- 26. Lozano JC, Schatt P, Marquès F, Peaucellier G, Fort P, et al. (1998) A presumptive developmental role for a sea urchin cyclin B splice variant. J Cell Biol 140: 283–293.
- 27. Lozano JC, Perret E, Schatt P, Arnould C, Peaucellier G, et al. (2002) Molecular cloning, gene localization, and structure of human cyclin B3. Biochem Biophys Res Commun 291: 406–413.
- 28. Resnitzky D, Hengst L, Reed SI (1995) Cyclin A-associated kinase activity is rate limiting for entrance into S phase and is negatively regulated in G1 by p27Kip1. Mol Cell Biol 15: 4347–4352.
- 29. Rosenberg AR, Zindy F, Le Deist F, Mouly H, Metezeau P, et al. (1995) Overexpression of human cyclin A advances entry into S phase. Oncogene 10: 1501–1509.
- 30. Den Elzen N, Pines J (2001) Cyclin A is destroyed in prometaphase and can delay chromosome alignment and anaphase. J Cell Biol 153(1): 121–136.
- 31. Mateo F, Vidal-Laliena1 M, Canela N, Busino L, Martinez-Balbas MA, et al (2009) Degradation of cyclin A is regulated by acetylation. Oncogene 28: 2654–2666.
- 32. Sherr CJ, Roberts JM (1999) CDK inhibitors: positive and negative regulators of G1-phase progression. Genes Dev 13: 1501–1512.
- 33. Hengst L, Reed SI (1998) Inhibitors of the Cip/Kip family. Curr Top Microbiol Immunol 227: 25–41.
- 34. Devoto SH, Mudryj M, Pines J, Hunter T, Nevins JR (1992) A cyclin A-protein kinase complex possesses sequence-specific DNA binding activity: p33Cdk2 is a component of the E2F-cyclin A complex. Cell 68: 167–176.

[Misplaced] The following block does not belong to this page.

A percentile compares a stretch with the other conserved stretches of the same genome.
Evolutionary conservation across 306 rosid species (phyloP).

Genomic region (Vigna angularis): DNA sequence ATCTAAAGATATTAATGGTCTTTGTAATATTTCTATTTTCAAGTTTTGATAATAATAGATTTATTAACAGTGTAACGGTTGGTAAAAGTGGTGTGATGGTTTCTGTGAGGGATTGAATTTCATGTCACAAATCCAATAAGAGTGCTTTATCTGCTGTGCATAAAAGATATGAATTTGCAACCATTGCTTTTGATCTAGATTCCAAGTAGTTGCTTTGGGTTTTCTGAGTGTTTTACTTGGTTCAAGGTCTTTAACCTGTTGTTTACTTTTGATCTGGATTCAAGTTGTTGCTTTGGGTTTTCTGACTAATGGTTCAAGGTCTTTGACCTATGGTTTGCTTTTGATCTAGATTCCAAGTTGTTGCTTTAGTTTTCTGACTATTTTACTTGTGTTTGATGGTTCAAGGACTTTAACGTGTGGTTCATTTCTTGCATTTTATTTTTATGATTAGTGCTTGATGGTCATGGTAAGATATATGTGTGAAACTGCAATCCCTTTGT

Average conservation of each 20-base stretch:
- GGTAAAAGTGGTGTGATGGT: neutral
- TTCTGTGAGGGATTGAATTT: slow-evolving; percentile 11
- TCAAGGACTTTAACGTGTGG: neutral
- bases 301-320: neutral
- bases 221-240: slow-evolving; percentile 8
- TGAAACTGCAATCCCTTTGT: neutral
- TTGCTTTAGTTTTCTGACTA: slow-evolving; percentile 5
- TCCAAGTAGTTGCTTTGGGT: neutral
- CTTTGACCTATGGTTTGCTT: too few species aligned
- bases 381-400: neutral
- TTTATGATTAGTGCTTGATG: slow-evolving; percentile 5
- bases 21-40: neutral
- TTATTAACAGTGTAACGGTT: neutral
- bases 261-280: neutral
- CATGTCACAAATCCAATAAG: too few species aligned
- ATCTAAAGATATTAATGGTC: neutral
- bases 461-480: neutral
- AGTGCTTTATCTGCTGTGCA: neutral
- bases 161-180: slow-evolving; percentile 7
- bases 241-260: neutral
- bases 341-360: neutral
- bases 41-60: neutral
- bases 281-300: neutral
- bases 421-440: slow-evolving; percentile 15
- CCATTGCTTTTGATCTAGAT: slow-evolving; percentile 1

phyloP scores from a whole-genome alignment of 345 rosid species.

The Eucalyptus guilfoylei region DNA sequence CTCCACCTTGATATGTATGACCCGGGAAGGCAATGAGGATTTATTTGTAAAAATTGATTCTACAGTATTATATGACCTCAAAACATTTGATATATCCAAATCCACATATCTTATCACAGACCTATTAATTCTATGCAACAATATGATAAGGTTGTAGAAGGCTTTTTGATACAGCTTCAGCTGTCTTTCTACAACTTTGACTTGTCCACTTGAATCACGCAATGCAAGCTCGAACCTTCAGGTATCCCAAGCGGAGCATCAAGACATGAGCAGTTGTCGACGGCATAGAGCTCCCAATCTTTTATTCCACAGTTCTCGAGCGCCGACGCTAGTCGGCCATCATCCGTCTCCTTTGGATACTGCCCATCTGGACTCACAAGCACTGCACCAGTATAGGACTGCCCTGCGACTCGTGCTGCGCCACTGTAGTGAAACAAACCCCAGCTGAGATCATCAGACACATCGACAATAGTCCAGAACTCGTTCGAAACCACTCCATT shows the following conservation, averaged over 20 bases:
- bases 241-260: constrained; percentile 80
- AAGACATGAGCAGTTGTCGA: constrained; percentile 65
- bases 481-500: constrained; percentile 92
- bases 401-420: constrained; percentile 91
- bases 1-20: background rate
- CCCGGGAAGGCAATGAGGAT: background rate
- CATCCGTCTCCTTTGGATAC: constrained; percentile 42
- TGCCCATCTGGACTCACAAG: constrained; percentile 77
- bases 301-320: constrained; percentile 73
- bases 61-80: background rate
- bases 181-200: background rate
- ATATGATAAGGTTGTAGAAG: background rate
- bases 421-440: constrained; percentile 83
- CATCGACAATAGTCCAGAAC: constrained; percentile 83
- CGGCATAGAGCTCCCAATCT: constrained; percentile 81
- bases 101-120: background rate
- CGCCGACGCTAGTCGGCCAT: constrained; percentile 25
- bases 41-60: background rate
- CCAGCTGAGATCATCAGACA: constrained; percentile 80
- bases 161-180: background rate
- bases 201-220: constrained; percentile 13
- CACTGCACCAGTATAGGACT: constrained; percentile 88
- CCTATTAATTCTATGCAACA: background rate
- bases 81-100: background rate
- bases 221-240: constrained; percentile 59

- 35. Lees E, Faha B, Dulic V, Reed SI, Harlow E (1992) Cyclin E/Cdk2 and cyclin A/CDK2 kinases associate with p107 and E2F in a temporally distinct manner. Genes Dev 6: 1874–1885.
- 36. Weinberg RA (1995) The retinoblastoma protein and cell cycle control. Cell 81: 323–330.
- 37. Sun A, Bagella L, Tutton S, Romano G, Giordano A (2007) From G0 to S phase: A view of the roles played by the retinoblastoma (Rb) family members in the Rb-E2F pathway. J Cell Biochem 102: 1400–1404.
- 38. Pagliuca FW, Collins MO, Lichawska A, Zegerman P, Choudhary JS, et al. (2011) Quantitative proteomics reveals the basis for the biochemical specificity of the cell-cycle machinery. Mol Cell 43(3): 406–17.
- 39. Musgrove EA, Caldon CE, Barraclough J, Stone A, Sutherland RL (2011) Cyclin D as a therapeutic target in cancer. Nat Rev Cancer 11(8): 558–72.
- 40. Keyomarsi K, Tucker SL, Buchholz TA, Callister M, Ding Y, et al. (2002) Cyclin E and survival in patients with breast cancer. N Engl J Med 347(20): 1566–1575.
- 41. Berasain C, Patil D, Perara E, Huang SM, Mouly H, et al. (1998) Oncogenic activation of a human cyclin A2 targeted to the endoplasmic reticulum upon hepatitis B virus genome insertion. Oncogene 16: 1277–1288.
- 42. Yoshizumi M, Lee WS, Hsieh CM, Tsai JC, Li J, et al. (1995) Disappearance of cyclin A correlates with permanent withdrawal of cardiomyocytes from the cell cycle in human and rat hearts. J Clin Invest 95: 2275–2280.
- 43. Chaudhry HW, Dashoush NH, Tang H, Zhang L, Wang X, et al. (2004) Cyclin A2 mediates cardiomyocyte mitosis in the postmitotic myocardium. J Biol Chem 279: 35858–35866.
- 44. Kaufmann H, Marone R, Olayioye MA, Bailey JE, Fussenegger M (2001) Characterization of an N-terminally truncated cyclin A isoform in mammalian cells. J Biol Chem 276(32): 29987–29993.
- 45. Bendris N, Lemmers B, Blanchard JM, Arsic N (2011) Cyclin A2 mutagenesis analysis: a new insight into CDK activation and cellular localization requirements. PLoS One 6(7): e22879.